The premises are in the centre of the principal part of the town, near the banks, the leading hotels and business houses and close to the Town Hall. Mr Fox had established a rapidly-increasing business, and about twelve months since the demands on his resources obliged him to remove to his present commanding position, where ample accommodation is at hand for every purpose. A very large and comprehensive assortment of watches, clocks, and timepieces of every description are in stock, including gold and silver hunting watches of best English make, marble and ormolu mantel timepieces,  alarums, and chimney clocks, gold and silver chains, bangles, brooches, pins, earrings and similar jewellery of the best quality and in the most artistic designs, and a specially fine assortment of guinea gold wedding, keeper and engagement rings, a large and choice selection of sterling silver presentation plate, richly embossed, and of the most varied and elaborate designs, consisting of cups, goblets, tankards, epergnes, tea and coffee services, salad bowls, etc., etc., such as is rarely seen out of London; a selection of eye-glasses and spectacles in various handsome mountings, and to suit every shade of vision (Mr Fox being sole agent for Harry Lawrence's improved spectacles and eye-glasses).

The unique facilities at his disposal, and the able staff of English and foreign workmen employed enables Mr Fox to execute all orders in making and repairing watches, timepieces, and jewellery on the shortest notice and in the most efficient manner, maintaining intact a large connection in the town and district in both counties.


In fact William / Charles had moved to Bournemouth, Hampshire, and the 1901 census listed him as a Jeweller & Shopkeeper living at 2 Richmond Hill with France and Mabel. The 1911 census listed Charles and Frances, together with a housekeeper, living at Parkfield, 74 Surrey Road, Bournemouth. Again Charles, now aged 54, listed his occupation as 'Jeweller (Shop Keeper)'.

William Charles Bodham Fox died in Bournemouth in 1931, aged 74. Frances moved back to Yeovil where she died in 1933, age 75.

Today, the Charles Fox website notes "Charles Fox Jewellers has been run by the same family for over 135 years, originally starting a business in Yeovil Charles Fox decided to move to the new booming Victorian seaside town of Bournemouth. Originally having three shops in the town the three were amalgamated to the current location approximately 100 years ago. Today the fourth and fifth generations of the family are still working together, in the recently extensively refitted store, on a daily basis."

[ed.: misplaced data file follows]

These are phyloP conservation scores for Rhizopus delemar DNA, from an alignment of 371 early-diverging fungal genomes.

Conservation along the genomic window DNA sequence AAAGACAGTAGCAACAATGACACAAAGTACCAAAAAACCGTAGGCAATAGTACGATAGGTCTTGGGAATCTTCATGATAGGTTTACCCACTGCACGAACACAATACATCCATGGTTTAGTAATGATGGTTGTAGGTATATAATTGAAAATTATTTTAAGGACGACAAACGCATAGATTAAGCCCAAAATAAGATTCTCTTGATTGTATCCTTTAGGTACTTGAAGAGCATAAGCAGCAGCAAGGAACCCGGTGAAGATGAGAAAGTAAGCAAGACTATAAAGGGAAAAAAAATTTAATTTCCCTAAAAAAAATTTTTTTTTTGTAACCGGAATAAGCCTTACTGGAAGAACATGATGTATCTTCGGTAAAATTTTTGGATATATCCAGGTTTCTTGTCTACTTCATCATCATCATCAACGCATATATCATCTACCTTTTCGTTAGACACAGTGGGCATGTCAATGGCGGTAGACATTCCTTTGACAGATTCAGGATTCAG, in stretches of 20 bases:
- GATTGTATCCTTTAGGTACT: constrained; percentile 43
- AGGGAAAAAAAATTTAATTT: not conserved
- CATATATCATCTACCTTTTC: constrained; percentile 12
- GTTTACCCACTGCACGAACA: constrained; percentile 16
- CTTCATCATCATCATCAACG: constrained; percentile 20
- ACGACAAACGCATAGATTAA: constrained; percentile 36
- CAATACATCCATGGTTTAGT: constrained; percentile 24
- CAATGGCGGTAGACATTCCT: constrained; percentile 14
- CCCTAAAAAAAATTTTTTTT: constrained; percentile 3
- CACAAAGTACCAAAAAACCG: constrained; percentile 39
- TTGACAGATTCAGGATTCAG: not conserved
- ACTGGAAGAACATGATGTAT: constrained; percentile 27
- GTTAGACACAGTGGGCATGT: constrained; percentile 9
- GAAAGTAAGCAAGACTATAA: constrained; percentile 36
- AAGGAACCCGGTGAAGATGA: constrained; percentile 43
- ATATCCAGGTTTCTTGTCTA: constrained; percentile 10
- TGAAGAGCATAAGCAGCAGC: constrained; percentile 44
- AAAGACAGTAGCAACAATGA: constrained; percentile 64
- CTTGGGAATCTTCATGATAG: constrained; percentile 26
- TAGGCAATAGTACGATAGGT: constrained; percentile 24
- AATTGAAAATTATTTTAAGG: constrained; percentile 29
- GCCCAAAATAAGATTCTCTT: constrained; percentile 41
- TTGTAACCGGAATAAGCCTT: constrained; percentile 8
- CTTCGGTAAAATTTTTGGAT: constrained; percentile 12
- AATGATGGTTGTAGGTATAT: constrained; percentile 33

An enlargement from an 1887 photograph of the Town Hall shows the temporary drum clock erected by the Council. The drum clock was made by William Charles Fox of Middle Street.

Thanks to Al Cobb for informing me that Council minutes note that a temporary drum clock was discussed in 1888 which resulted in this clock over the entrance to the Town Hall. It was later stored and the movement was used in the clock that surmounts the newly-built Reckleford school in 1916 - where it remains to this day (albeit not working at present).


Courtesy of Olly Ewens

This photograph is from a 1952 newspaper article and was taken on the occasion of the opening of Sidney Gardens in June 1898. The group, photographed with the Mayor, Mr John Vincent, has as its background the thatched bandstand given by Mr James Bazeley Petter to mark the opening. Standing (left to right) are: - E Benson, W Summers, J Kerby Whitby, Mr Brown, William Maynard, GH Gould, Edward Samuel Ewens, Henry Jesty (mace-bearer), William W Johnson, Charles J Hook, John Bazeley Petter (donor), W Armitage (Borough Surveyor), John Howe Farley, Walter J Nosworthy, William Beale Collins, Charles Fox. Sitting - Levi Beer, CW Pittard, Sidney Watts, Mrs Vincent, John Vincent (Mayor), Joseph Chaffey Moore, William Cox.


Charles Fox's advertisement in the book "Somerset Viewed Through A Camera" published in 1897 by Yeovil photographer Jarratt Beckett to celebrate Queen Victoria's Diamond Jubilee.


From my collection

A hand-coloured postcard of High Street dating to 1910, shortly after Charles Fox had left the premises of No 8 High Street seen at dead centre with the flag pole. Just to the left is seen Fox's drum clock on the Town Hall.


A full-page advertisement from Whitby's Yeovil Almanack Advertiser of 1892 - even though Fox had left Yeovil (unless someone else was minding the store?).